August 13, 2013
WSU Boonshoft School of Medicine earns Accreditation with Commendation for its continuing medical education
DAYTON—The national Accreditation Council for Continuing Medical Education (ACCME®) awarded the Wright State University Boonshoft School of Medicine Continuing Medical Education (CME) Accreditation with Commendation at its July meeting.
Accreditation with Commendation is awarded nationally to only a few CME providers that demonstrate compliance in 22 criteria. The ACCME commended the medical school for meeting the accreditation requirements and for demonstrating that it is a learning organization and a change agent for the physicians served in the Miami Valley.
This is the first time Wright State has received Accreditation with Commendation. “It’s a real marker for excellence for the Boonshoft School of Medicine,” said Albert F. Painter, Jr., Psy.D., assistant dean of faculty affairs. “We have created a continuum of medical education that starts in medical school, continues in residency and is offered in medical practice with continuing education. The Accreditation with Commendation shows that the Boonshoft School of Medicine is a national leader in physician education.”
Physicians and other health care providers rely on accredited CME to help them improve their practice and care of patients. Accredited CME covers a range of topics related to health care improvement, including medical errors prevention, chronic disease treatment, cancer care, women’s health, children’s health, veterans’ care, physician-family communication skills and prescription drug abuse prevention.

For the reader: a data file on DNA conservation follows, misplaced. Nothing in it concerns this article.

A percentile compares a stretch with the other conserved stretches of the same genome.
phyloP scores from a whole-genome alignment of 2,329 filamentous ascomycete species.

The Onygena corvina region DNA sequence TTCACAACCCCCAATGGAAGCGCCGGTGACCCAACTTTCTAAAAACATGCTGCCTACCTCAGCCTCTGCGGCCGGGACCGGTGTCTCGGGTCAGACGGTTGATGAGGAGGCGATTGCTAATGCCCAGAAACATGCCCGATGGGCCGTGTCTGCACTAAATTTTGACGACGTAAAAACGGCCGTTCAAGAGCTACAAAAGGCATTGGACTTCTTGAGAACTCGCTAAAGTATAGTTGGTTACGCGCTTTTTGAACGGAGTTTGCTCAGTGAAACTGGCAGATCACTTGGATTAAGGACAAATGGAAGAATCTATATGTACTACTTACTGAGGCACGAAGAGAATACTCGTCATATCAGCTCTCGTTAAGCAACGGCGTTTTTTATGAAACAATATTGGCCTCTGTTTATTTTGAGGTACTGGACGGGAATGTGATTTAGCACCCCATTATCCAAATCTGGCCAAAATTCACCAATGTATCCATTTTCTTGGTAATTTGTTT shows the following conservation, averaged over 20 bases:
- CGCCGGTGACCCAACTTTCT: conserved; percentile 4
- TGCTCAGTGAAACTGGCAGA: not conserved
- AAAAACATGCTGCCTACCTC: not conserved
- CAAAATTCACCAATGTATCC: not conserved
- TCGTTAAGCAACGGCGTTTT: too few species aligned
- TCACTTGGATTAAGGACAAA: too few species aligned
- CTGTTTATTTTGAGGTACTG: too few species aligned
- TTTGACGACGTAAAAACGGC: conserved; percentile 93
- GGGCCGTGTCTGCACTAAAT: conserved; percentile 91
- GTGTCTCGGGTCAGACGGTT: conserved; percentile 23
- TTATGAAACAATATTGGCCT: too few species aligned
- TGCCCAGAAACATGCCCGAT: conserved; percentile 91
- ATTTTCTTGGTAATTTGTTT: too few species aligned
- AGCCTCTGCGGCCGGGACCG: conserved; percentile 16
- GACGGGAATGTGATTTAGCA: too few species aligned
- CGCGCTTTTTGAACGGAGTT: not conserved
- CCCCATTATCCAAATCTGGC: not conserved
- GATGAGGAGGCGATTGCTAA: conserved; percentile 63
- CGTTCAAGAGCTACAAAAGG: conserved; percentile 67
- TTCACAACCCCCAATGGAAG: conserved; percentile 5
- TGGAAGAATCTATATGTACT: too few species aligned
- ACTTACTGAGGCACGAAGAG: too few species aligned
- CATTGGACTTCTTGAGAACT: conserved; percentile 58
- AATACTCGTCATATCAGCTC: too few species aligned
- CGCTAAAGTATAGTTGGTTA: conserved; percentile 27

In 2012, the medical school provided 115 CME courses totaling 398 hours of instruction, 45 regularly scheduled CME series (weekly/monthly) totaling 833.25 hours of instruction and three Internet CME enduring materials.
Karen Bertke, CME program administrator for the medical school, said that approximately 21 percent of ACCME-accredited providers nationwide earned Accreditation with Commendation. “These CME programs show evidence of complying with seven additional criteria that focus on the ideas of collaboration, synergies and cooperation with others,” she said. “We could not achieve this distinction without our partners in the community and in hospitals.”
Partners include Premier Health’s Miami Valley Hospital, Good Samaritan Hospital, Atrium Medical Center and Upper Valley Medical Center, Dayton Children’s, the VA Medical Center, Springfield Regional Cancer Center, Community Blood Center/Community Tissue Services and the Boonshoft School of Medicine clinical departments.
In 2011, the medical school partnered with Premier Health to help streamline continuing medical education in Dayton. “We share many of the same physicians with the hospitals. In the past, some educational efforts were duplicated because we have similar needs but did not have the means to identify them,” Bertke said. “We now can simplify those efforts to include not only hospital requirements but also medical school and residency educational requirements.”
The medical school’s CME program works closely with other Ohio medical school CME programs through a consortium, CPD Ohio. In January 2012, the medical school received the Alliance for Continuing Education in the Health Professions Award for Innovation in Continuing Professional Development.
One of the goals of the medical school’s CME program, which follows an integrated model of continuing professional development, includes developing an institutional set of patient safety and quality improvement objectives to better measure overall outcomes.
“In the future, our planned overall goal is to identify specific initiatives related to patient safety and quality improvement so that all of our partners will develop activities to affect and measure outcomes in the Miami Valley,” Painter said.